Anytime an indirect restoration is being used with a margin that extends across the facial or buccal surface of a tooth, a decision must be made about where to place the margin.

Three options exist:

1. Supragingival, varying from a few tenths of a millimeter above the gingiva to several millimeters above the gingiva.

Facial Margin Placement Figure 1

Facial Margin Placement Figure 2

Facial Margin Treatment Figure 3

2. Equigingival, the margin is even with the facial gingival crest.

Facial Margin Placement Figure 4

Facial Margin Placement Figure 5

Facial Margin Placement Figure 6

3. Subgingival, the margin is apical to the gingival crest.

Facial Margin Placement Figure 7

Facial Margin Placement Figure 8

Facial Margin Placement Figure 9

Several areas must be evaluated in making the final decision prior to completing the preparation:

1. The esthetic demands of the patient.

2. The position of the tooth in the arch, anterior vs posterior.

3. The presence of cervical erosion, caries, or existing facial class V restorations – will they be included in the new restoration or treated separately?

4. The presence of facial recession.

5. Are there retention and resistance requirements that will require extending the preparation apically to gain more tooth structure?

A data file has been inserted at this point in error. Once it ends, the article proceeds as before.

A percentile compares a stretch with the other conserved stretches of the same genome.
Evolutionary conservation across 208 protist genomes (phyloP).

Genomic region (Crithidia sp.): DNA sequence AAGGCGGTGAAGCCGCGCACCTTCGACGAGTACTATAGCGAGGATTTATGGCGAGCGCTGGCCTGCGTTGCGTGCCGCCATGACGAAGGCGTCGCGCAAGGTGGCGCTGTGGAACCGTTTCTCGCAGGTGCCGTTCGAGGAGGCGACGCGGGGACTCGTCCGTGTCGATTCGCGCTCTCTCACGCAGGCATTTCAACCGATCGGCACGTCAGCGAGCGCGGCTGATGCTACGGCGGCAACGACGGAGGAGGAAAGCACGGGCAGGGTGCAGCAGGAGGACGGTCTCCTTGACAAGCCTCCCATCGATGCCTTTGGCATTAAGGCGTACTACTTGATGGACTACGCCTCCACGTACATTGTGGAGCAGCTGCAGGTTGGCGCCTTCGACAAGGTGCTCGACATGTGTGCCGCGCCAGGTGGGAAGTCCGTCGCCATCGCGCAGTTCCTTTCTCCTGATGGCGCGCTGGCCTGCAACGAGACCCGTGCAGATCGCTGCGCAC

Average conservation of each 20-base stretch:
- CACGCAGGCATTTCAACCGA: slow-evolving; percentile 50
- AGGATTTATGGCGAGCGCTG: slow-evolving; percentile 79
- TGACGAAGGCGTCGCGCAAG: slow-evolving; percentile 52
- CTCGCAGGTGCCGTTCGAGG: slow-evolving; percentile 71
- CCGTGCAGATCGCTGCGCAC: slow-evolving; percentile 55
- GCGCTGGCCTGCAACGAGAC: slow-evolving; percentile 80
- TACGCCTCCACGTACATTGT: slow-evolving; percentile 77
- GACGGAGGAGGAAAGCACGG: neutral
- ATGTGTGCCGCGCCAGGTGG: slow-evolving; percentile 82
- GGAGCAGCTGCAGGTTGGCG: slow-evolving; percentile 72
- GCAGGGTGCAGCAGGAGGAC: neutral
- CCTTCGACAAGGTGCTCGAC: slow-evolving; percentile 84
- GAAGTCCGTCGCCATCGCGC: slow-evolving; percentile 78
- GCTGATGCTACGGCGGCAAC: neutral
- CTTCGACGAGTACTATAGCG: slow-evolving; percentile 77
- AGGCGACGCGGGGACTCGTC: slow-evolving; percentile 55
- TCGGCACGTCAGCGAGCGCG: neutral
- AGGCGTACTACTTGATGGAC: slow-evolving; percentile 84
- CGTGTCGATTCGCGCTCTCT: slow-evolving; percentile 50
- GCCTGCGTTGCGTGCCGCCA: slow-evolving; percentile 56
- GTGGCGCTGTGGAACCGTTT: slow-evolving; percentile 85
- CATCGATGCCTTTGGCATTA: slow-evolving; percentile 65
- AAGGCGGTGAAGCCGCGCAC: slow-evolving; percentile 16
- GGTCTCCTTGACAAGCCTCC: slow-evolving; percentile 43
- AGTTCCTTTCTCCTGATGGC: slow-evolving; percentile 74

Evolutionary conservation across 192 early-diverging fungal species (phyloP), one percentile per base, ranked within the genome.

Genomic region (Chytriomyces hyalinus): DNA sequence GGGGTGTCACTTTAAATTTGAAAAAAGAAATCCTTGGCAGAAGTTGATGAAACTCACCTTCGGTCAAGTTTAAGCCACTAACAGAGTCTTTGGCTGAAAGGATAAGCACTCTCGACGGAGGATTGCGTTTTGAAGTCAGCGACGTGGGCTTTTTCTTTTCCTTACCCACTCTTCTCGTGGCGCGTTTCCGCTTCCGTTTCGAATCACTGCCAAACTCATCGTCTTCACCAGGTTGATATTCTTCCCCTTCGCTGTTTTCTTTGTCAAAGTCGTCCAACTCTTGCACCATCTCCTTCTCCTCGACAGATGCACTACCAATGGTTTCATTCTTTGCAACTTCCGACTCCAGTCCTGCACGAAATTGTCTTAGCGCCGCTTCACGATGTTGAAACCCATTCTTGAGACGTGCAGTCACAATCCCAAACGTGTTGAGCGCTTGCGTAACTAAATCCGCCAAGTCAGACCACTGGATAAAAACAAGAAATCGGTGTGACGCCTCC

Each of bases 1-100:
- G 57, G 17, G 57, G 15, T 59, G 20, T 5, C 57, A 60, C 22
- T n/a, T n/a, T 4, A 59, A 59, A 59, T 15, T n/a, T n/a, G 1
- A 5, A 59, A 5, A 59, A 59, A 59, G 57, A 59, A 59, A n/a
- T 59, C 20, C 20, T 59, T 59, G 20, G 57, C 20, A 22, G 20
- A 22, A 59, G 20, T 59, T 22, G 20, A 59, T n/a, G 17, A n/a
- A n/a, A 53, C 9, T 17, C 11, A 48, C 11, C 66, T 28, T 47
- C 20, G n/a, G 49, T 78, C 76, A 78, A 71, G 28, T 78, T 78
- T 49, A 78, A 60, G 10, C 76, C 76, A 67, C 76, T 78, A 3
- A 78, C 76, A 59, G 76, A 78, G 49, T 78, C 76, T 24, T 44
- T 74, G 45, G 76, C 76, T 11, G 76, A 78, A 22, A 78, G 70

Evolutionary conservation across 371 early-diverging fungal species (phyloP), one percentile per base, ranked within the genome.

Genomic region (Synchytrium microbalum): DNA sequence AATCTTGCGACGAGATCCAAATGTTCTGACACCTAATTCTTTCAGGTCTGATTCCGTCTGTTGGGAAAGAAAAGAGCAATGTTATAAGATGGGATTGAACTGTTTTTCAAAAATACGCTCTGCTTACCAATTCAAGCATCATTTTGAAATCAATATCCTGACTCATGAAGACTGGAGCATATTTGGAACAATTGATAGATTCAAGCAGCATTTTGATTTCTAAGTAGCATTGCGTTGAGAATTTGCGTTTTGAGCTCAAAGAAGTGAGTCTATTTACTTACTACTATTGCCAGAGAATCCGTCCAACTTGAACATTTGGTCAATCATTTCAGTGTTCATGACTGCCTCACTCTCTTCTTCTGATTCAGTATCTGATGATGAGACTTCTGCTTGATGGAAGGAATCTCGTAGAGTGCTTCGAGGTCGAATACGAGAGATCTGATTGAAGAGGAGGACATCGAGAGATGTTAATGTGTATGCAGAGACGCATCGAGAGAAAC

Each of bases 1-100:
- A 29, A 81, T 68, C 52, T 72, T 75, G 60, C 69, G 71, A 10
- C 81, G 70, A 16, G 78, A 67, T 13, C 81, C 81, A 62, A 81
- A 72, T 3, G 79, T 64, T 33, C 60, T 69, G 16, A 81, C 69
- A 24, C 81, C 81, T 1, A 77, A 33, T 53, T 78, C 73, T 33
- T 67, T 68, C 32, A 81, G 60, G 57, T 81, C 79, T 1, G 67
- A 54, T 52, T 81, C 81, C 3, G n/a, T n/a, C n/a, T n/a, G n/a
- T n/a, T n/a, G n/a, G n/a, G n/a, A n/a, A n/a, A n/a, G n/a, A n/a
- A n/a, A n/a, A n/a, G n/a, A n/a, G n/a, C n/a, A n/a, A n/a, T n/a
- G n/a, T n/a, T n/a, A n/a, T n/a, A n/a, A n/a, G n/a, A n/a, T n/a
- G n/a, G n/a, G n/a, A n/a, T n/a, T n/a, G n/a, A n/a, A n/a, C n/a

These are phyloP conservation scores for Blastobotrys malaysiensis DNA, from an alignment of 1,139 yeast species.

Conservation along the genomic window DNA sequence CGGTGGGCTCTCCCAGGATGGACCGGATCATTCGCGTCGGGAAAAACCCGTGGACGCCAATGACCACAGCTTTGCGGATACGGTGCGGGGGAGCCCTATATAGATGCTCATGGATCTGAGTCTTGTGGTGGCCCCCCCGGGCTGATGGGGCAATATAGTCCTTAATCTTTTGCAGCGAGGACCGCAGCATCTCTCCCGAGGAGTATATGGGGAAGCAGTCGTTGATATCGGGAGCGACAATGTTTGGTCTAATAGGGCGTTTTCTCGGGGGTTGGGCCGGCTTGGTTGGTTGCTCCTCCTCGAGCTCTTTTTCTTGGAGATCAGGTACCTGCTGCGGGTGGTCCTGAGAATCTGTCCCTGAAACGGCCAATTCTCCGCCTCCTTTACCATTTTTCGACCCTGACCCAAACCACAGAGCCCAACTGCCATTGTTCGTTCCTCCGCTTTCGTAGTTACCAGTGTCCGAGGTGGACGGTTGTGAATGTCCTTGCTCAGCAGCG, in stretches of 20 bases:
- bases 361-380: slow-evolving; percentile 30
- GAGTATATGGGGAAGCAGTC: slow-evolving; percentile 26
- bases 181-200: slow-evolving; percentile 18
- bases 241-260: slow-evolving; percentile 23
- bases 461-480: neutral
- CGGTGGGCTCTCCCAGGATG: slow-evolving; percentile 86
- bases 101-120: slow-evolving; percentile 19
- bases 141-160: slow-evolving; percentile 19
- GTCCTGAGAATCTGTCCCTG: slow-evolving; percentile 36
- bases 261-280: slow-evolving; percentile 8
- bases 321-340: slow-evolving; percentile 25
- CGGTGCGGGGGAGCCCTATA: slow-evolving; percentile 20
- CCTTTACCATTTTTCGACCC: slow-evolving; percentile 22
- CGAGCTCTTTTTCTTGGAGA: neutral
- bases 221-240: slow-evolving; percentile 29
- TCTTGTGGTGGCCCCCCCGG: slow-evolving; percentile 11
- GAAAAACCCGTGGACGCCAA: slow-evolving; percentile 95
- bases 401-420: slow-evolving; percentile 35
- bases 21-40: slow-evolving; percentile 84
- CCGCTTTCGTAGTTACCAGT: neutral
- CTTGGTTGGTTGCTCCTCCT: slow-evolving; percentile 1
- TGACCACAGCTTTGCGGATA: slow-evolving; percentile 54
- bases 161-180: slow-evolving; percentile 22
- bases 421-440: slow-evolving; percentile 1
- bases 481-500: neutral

6. Is the existing tooth color acceptable, or is the tooth too dark?

7. Is the tooth part of a multiple unit esthetic restoration? If so what are the margin position and color requirements of the adjacent teeth?

8. Is there a desire to close an interproximal embrasure (black space), which will require subgingival interproximal margins?

9. What are the thickness requirements of the restorative material being used? What is its relative translucency or the opacity of the material at different thicknesses?

10. How is the restoration going to be luted – with a resin modified glass ionomer cement or adhesively bonded? What is the relative translucency/opacity of the luting agent?

The purpose of this series of articles will be to go through example cases to illustrate all of the different possibilities and present a rationale for why the prep design and margin position was chosen for each of the different cases presented. 

(Click this link for more clinical articles from Dr. Frank Spear.)